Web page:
Growing up in Oneonta with a mother who worked as a nurse and a father who loved exploring the wilderness, Amy Shultis knew early on that she wanted a career helping people and the environment. After taking three sustainability-focused, faculty-led trips to Guatemala, Japan and New Orleans while a student at SUNY Oneonta, she realized she could pursue both passions with a career as an environmental scientist.
Why SUNY Oneonta?
I chose SUNY Oneonta for multiple reasons. When I was in high school, my father passed away. After that, I spent two years living alone with my mom once my older sisters went off to college and moved out. I wanted to be close to my mom in case she needed anything, so I chose the college in my backyard. I also had the option to live at home, which I did during my last two years of college. Oneonta was one of my top choices because it had great academics. While touring other colleges, I never found a campus as welcoming and beautiful as SUNY Oneonta.
Why did You Choose Your Majors?
Well, when I first started at SUNY Oneonta, I wanted to go into physical therapy, so I was attending to get a general biology degree. After that, I planned to go to a physical therapy graduate school. Growing up spending countless hours outside exploring the wilderness with my father and my mother being a dedicated nurse, I had a passion for helping people and the environment. Those passions led me to choose biology, and I added a second major in environmental sustainability along the way. That is when I decided I no longer wanted to be a physical therapist. I wanted to be a scientist.
What did You like About Your Majors?
What I liked about my majors was understanding how the environment works as a whole; every little thing has its place and purpose. To be able to look outside and recognize the complexity of what is taking place that you can’t even see is astonishing. Learning how ecosystems function and the causes and effects of human interactions with the environment was something I found very interesting. I don’t have just one favorite class because I took so many excellent courses.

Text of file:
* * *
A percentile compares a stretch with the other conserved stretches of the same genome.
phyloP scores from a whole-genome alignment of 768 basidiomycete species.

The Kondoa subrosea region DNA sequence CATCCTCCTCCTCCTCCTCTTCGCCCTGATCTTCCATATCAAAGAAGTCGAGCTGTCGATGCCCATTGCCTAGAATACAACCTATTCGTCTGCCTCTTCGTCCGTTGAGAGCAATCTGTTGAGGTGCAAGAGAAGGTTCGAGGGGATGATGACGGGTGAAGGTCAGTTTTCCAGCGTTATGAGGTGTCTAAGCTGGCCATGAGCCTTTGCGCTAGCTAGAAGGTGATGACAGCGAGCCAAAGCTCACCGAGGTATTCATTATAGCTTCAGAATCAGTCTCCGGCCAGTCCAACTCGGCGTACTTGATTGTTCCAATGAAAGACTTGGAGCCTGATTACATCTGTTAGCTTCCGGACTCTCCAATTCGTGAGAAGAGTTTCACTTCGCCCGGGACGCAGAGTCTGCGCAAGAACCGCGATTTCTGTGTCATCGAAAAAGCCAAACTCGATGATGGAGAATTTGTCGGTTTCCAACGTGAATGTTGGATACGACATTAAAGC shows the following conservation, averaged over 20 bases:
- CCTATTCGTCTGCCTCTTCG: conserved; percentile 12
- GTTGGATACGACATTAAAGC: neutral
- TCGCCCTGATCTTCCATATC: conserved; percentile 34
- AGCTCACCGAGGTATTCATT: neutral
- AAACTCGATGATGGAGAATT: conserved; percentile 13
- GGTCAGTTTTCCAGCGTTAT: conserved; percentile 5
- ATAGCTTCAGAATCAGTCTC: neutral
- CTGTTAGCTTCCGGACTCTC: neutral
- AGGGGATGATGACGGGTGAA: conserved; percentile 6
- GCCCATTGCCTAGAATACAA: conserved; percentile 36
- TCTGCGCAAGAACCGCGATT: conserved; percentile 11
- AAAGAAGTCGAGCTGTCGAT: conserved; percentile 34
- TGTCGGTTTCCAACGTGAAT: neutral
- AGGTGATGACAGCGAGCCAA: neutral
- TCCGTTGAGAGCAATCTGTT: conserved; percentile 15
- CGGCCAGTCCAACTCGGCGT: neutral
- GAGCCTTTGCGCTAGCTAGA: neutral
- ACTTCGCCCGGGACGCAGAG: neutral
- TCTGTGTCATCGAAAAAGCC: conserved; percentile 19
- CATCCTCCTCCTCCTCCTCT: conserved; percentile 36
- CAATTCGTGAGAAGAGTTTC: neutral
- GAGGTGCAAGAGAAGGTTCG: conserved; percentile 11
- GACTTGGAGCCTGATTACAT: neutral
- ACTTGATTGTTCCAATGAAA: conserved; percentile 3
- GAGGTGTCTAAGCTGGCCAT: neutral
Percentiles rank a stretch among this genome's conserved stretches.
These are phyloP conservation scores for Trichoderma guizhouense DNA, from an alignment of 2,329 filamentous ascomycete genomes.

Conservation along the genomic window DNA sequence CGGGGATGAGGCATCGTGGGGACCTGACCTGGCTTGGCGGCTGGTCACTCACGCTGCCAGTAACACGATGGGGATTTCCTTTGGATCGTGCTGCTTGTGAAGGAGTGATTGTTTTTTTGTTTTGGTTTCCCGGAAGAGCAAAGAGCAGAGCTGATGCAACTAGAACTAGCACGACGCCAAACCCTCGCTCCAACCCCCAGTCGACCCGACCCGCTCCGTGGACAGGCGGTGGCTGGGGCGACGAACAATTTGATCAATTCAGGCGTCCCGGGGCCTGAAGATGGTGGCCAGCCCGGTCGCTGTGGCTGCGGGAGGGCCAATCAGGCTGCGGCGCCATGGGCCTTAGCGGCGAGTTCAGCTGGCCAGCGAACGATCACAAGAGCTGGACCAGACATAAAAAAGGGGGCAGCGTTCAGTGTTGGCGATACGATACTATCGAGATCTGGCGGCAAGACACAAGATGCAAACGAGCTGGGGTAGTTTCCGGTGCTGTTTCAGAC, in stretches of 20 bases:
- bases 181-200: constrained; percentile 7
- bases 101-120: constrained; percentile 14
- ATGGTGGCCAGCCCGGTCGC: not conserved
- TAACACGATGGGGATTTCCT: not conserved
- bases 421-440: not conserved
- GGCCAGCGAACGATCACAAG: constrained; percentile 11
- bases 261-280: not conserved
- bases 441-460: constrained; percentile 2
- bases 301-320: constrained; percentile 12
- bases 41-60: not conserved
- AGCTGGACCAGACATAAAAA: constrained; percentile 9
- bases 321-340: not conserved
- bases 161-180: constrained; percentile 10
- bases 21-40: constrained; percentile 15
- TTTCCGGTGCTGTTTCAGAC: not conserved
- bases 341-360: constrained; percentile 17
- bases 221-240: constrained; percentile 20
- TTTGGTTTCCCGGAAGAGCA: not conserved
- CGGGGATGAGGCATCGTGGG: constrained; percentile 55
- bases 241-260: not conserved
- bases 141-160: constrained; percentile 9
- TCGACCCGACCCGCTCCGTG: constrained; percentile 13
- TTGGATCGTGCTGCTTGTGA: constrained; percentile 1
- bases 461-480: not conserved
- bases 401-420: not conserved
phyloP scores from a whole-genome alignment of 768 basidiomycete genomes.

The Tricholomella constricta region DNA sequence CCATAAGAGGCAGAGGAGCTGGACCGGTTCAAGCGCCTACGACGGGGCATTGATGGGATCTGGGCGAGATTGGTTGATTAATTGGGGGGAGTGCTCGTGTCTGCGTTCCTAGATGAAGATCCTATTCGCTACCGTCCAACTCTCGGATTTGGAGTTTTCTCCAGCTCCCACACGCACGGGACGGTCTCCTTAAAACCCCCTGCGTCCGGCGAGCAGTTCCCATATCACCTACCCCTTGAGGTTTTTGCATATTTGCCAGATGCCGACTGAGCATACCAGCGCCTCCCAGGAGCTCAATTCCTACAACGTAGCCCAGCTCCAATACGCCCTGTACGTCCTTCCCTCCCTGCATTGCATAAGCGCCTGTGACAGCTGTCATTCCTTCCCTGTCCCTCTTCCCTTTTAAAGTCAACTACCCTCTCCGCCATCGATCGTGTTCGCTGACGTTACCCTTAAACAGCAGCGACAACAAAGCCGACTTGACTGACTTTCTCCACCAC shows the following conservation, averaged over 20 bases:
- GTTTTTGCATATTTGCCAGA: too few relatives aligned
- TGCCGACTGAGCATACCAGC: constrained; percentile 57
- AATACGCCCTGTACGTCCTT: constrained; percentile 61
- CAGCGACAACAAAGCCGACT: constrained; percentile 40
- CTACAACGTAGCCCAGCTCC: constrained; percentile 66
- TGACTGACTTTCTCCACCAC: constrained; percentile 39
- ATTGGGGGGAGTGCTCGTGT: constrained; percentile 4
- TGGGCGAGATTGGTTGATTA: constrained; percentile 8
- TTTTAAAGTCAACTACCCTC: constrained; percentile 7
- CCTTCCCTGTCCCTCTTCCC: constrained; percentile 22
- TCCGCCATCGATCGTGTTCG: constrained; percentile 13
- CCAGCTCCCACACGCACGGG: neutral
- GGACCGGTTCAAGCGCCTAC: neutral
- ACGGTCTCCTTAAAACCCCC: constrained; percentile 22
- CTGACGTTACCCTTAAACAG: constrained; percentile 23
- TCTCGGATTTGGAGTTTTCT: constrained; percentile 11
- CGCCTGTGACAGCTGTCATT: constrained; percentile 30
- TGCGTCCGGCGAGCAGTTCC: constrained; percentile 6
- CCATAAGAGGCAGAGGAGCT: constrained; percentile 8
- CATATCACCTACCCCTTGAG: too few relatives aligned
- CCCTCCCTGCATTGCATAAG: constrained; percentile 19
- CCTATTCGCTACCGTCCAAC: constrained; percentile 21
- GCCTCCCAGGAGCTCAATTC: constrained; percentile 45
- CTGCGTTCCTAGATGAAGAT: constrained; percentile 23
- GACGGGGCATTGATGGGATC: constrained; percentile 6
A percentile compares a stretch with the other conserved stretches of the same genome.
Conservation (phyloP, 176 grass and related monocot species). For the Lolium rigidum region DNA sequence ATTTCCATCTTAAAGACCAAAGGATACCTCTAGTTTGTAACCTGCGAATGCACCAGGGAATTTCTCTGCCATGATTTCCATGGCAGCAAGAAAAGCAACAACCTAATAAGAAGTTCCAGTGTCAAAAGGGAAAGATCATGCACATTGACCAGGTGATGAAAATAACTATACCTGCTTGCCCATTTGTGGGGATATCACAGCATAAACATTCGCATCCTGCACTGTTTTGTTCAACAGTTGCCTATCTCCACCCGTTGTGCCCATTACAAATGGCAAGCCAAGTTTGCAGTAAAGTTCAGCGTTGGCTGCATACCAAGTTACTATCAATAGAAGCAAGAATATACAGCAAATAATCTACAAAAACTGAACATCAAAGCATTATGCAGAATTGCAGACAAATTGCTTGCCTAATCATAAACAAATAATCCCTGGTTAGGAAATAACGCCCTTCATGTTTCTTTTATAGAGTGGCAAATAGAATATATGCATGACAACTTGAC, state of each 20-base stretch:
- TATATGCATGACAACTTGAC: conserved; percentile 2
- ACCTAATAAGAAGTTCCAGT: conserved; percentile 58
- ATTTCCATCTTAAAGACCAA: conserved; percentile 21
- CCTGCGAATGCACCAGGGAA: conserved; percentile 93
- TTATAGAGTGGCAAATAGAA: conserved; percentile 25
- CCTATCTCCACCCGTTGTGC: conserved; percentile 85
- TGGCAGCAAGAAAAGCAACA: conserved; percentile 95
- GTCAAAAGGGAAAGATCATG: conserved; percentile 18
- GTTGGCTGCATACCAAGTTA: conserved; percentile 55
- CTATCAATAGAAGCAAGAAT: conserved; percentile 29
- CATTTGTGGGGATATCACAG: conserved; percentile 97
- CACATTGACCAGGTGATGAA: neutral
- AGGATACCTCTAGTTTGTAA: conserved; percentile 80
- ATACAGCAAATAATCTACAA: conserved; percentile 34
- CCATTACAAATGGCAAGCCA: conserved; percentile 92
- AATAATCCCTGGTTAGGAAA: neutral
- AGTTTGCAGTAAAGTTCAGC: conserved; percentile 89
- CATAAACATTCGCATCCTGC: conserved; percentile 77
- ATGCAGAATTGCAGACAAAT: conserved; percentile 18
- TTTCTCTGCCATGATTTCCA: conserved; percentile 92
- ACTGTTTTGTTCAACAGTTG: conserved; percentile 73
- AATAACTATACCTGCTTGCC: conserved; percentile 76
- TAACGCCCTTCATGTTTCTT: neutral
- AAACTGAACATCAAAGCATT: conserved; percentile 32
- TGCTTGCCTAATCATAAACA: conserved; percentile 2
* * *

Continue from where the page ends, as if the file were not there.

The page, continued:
What Were Your Favorite Classes?
My favorite classes were Wetland Delineation with Dr. Vogler, Disasters in Geography (included a volunteer portion in New Orleans) with Dr. Lascell, Conservation and Sustainability of Ogasawara Islands of Japan with Dr. Kiyoko and Paul Lord, Water and Environment of Guatemala with Dr. Allen and Stream Ecology with Dr. Heilviel. All those classes included fieldwork, which was my favorite part.
Best Experiences at Oneonta?
My best experience on campus was becoming a Resident Advisor, Orientation Leader and Orientation Advisor. These experiences allowed me to create lifelong friendships and become a more inclusive person. Traveling to Guatemala and Japan were tremendously eye-opening experiences that taught me about environmental problems I didn’t see in my normal day-to-day. Electroshocking fish with Dr. Heilveil and tromping around wetlands with Dr. Vogler allowed me to see more than just a stream by understanding the roles every item in the ecosystem fulfills. One of the most life-changing experiences I had was traveling to New Orleans with Dr. Lascell. That volunteer trip ignited my passion for helping the environment, and after that trip, I added environmental sustainability as a second major.
What Does Your Job as an Environmental Scientist Entail?
My duties are to perform monthly water quality runs over bridges or by boat to collect data for the environmental protection agency regulations; assist in oil spill response; analyze and interpret water and air regulations to perform facility inspections; and assist the public with questions and complaints. Louisiana’s Department of Environmental Quality has offices all over Louisiana, and my office focuses on southeast LA.
Most Rewarding Part of Your Job?
The most rewarding part of my job is, every day, going out in the beautiful swamps and marshes of Louisiana, knowing that I am here to keep it safe. Louisiana is incredibly susceptible to rising sea levels, hurricanes, tornadoes and erosion. Every day, the coastline is deteriorating, which causes detrimental issues to diverse ecosystems and the people who live here. Knowing that I am doing my part to keep the air and water of Louisiana clean is exactly what I wanted to do when I was in college.
Future Career Plans?
My career plans are to continue to help the environment on behalf of the state of Louisiana. I will continuously work to become a better well-rounded scientist. I currently love my job, and I plan on staying with it for the near future.